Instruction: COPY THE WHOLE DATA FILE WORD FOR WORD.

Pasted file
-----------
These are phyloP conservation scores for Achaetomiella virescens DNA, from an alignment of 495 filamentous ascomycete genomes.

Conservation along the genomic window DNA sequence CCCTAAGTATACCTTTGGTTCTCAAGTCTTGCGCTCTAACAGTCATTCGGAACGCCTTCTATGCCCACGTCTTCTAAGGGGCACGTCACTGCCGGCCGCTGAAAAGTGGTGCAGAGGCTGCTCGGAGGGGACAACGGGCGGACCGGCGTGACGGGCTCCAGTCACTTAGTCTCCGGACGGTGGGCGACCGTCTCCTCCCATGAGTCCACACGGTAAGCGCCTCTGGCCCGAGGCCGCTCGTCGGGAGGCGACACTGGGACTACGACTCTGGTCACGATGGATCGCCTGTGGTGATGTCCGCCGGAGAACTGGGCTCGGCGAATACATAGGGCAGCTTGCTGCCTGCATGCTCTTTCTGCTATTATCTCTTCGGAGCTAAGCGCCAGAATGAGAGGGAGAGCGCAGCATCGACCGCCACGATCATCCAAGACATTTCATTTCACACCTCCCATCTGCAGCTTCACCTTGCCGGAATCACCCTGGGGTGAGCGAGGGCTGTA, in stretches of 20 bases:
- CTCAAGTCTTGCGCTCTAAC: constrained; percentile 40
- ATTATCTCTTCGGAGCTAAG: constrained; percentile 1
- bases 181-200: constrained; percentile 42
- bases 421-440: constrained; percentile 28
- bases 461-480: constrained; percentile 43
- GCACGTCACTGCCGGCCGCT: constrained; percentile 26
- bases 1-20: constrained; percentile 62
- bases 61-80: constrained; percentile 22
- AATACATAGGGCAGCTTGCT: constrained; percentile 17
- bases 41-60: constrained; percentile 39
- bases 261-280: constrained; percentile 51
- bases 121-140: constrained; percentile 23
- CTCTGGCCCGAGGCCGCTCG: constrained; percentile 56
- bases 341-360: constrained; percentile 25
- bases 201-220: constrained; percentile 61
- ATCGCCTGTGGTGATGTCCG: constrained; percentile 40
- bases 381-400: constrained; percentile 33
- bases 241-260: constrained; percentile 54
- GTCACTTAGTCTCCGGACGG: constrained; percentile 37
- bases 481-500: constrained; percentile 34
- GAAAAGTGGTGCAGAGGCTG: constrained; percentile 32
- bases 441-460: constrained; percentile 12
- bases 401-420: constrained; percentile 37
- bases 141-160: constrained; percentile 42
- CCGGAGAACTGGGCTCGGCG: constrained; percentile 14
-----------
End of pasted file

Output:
These are phyloP conservation scores for Achaetomiella virescens DNA, from an alignment of 495 filamentous ascomycete genomes.

Conservation along the genomic window DNA sequence CCCTAAGTATACCTTTGGTTCTCAAGTCTTGCGCTCTAACAGTCATTCGGAACGCCTTCTATGCCCACGTCTTCTAAGGGGCACGTCACTGCCGGCCGCTGAAAAGTGGTGCAGAGGCTGCTCGGAGGGGACAACGGGCGGACCGGCGTGACGGGCTCCAGTCACTTAGTCTCCGGACGGTGGGCGACCGTCTCCTCCCATGAGTCCACACGGTAAGCGCCTCTGGCCCGAGGCCGCTCGTCGGGAGGCGACACTGGGACTACGACTCTGGTCACGATGGATCGCCTGTGGTGATGTCCGCCGGAGAACTGGGCTCGGCGAATACATAGGGCAGCTTGCTGCCTGCATGCTCTTTCTGCTATTATCTCTTCGGAGCTAAGCGCCAGAATGAGAGGGAGAGCGCAGCATCGACCGCCACGATCATCCAAGACATTTCATTTCACACCTCCCATCTGCAGCTTCACCTTGCCGGAATCACCCTGGGGTGAGCGAGGGCTGTA, in stretches of 20 bases:
- CTCAAGTCTTGCGCTCTAAC: constrained; percentile 40
- ATTATCTCTTCGGAGCTAAG: constrained; percentile 1
- bases 181-200: constrained; percentile 42
- bases 421-440: constrained; percentile 28
- bases 461-480: constrained; percentile 43
- GCACGTCACTGCCGGCCGCT: constrained; percentile 26
- bases 1-20: constrained; percentile 62
- bases 61-80: constrained; percentile 22
- AATACATAGGGCAGCTTGCT: constrained; percentile 17
- bases 41-60: constrained; percentile 39
- bases 261-280: constrained; percentile 51
- bases 121-140: constrained; percentile 23
- CTCTGGCCCGAGGCCGCTCG: constrained; percentile 56
- bases 341-360: constrained; percentile 25
- bases 201-220: constrained; percentile 61
- ATCGCCTGTGGTGATGTCCG: constrained; percentile 40
- bases 381-400: constrained; percentile 33
- bases 241-260: constrained; percentile 54
- GTCACTTAGTCTCCGGACGG: constrained; percentile 37
- bases 481-500: constrained; percentile 34
- GAAAAGTGGTGCAGAGGCTG: constrained; percentile 32
- bases 441-460: constrained; percentile 12
- bases 401-420: constrained; percentile 37
- bases 141-160: constrained; percentile 42
- CCGGAGAACTGGGCTCGGCG: constrained; percentile 14